May 26, 2015, 17:16 #6 New Member   John Join Date: Jan 2015 Posts: 20 Rep Power: 10 Hi fivos, Unfortunately, the only EOS that is currently supported is ideal gas. If there is enough interest we could look into adding other ones. What application are you thinking about? I do not currently plan on distributing the source.

 May 26, 2015, 17:45 #7 Senior Member   Phoevos Join Date: Mar 2009 Posts: 104 Rep Power: 16 Hi Mavguy (John), Thanks for responding.. My question was of more general aspect.. since you managed to build such a powerful solver with high order capabilities, it is a pity not to implement additional equations of state (EOS), for e.g. high speed external aerodynamics, re-entry vehicles, combustion/deflagration/detonation (though these will need chemistry also) bubble dynamics, or even cavitation (on which I am working), all of which may need something better than the standard ideal gas EOS. I understand that going to more complicated EOS will make things much more complicated regarding the thermodynamics, but it might be worth the effort.. Out of curiosity, you solve for the conservative variable set [ρ, ρu, .., E] or for the pressure, velocities, temperature? I would expect the former for compressible applications and density waves as those you show (didn't have the time to look your references, sorry..).. Regarding not releasing the source code, I understand that, but maybe having the software open will allow more contributions (and more citations..). Anyway its your code you choose Thanks again.

 May 26, 2015, 18:07 #8 New Member   John Join Date: Jan 2015 Posts: 20 Rep Power: 10 Thanks for the interest, fivos. It sure would be nice to have all of those capabilities, but right now it's baby steps. Just trying to make high order methods competitive with their low order counterparts is quite a challenge. As far as supersonic and hypersonic flow is concerned: it can be done, but the code does not handle shocks very well yet. An artificial viscosity model will be added in the future to help with this. And yes, the numerical scheme is conservative.

 May 26, 2015, 21:06 #9 Senior Member   Martin Hegedus Join Date: Feb 2011 Posts: 500 Rep Power: 18 Quick bullet points: 1) Looks cool and I'm interested in trying it out and comparing it to Aero Troll. http://www.hegedusaero.com/software.html 2) IMO, a turbulence model is very important. Otherwise everything of normal Re will be unsteady regardless of how streamlined the shape is. 3) Going open source is probably of no benefit. Even though Aero Troll is of use to people, basically no one has donated any money to it. It's become a labor of love. Good Luck!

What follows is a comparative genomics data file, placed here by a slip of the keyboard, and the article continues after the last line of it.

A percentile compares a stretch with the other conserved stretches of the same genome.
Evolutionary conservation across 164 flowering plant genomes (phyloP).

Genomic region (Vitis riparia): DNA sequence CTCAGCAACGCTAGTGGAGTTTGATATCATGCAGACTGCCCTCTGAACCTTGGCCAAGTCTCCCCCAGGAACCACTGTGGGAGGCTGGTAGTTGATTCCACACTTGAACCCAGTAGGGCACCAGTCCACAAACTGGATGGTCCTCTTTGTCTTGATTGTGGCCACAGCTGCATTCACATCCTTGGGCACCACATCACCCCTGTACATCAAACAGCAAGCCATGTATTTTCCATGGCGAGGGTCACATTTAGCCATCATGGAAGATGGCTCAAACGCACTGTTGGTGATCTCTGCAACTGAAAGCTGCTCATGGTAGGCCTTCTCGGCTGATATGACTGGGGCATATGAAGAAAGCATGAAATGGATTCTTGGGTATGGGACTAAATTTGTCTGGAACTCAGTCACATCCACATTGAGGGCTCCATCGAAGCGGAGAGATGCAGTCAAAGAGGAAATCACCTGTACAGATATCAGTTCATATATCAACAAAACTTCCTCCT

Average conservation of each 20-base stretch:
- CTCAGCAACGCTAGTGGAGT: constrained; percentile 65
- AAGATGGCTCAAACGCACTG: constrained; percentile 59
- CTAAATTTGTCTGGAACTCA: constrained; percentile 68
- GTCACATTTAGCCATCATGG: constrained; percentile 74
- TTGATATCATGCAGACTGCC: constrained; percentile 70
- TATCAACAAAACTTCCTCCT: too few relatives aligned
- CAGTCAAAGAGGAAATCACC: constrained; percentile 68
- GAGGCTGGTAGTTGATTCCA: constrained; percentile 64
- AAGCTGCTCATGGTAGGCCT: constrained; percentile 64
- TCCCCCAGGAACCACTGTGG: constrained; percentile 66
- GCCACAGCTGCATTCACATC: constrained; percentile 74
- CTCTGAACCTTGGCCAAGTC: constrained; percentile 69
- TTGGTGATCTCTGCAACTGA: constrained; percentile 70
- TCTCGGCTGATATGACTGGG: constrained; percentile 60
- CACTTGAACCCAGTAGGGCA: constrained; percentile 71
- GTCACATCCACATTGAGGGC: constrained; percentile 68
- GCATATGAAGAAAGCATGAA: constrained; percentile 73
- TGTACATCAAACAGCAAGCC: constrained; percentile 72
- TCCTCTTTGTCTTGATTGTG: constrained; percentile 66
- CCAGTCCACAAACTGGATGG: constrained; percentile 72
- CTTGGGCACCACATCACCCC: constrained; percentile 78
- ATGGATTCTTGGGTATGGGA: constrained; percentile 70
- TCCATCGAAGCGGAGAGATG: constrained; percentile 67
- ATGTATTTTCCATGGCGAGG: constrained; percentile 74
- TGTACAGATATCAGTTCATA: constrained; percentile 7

May 29, 2015, 05:12 #10 New Member   Hui Zhu Join Date: May 2015 Posts: 4 Rep Power: 10 Hi, Your solver looks pretty cool! I've been working on a high-order solver as well, and I have some questions: 1. What kind of shock capturing technique do you use? 2. What kind of preconditioner do you use for GMRES? 3. Is your solver able to simulate turbulent flow? I'm looking forward to your reply! Thanks!

 May 29, 2015, 18:51 #11 New Member   John Join Date: Jan 2015 Posts: 20 Rep Power: 10 Hi zhuhui, To answer your questions: 1. I don't currently use any shock capturing techniques. I just cross my fingers and hope that the physical viscosity is enough to dissipate the shock. However, implementing shock capturing via artificial viscosity is on the books for the near future. 2. I use block ILU(0) as a preconditioner. 3. Currently, I do not have a turbulence model implemented. However, I do plan to implement RANS in the near future. In it's current state, the solver can only solve implicit LES turbulent flows. What type of high-order solver are you developing?

 May 29, 2015, 18:52 #12 New Member   Hui Zhu Join Date: May 2015 Posts: 4 Rep Power: 10 FR/CPR method.

 Tags discontinuous galerkin, edg, hdg, high-order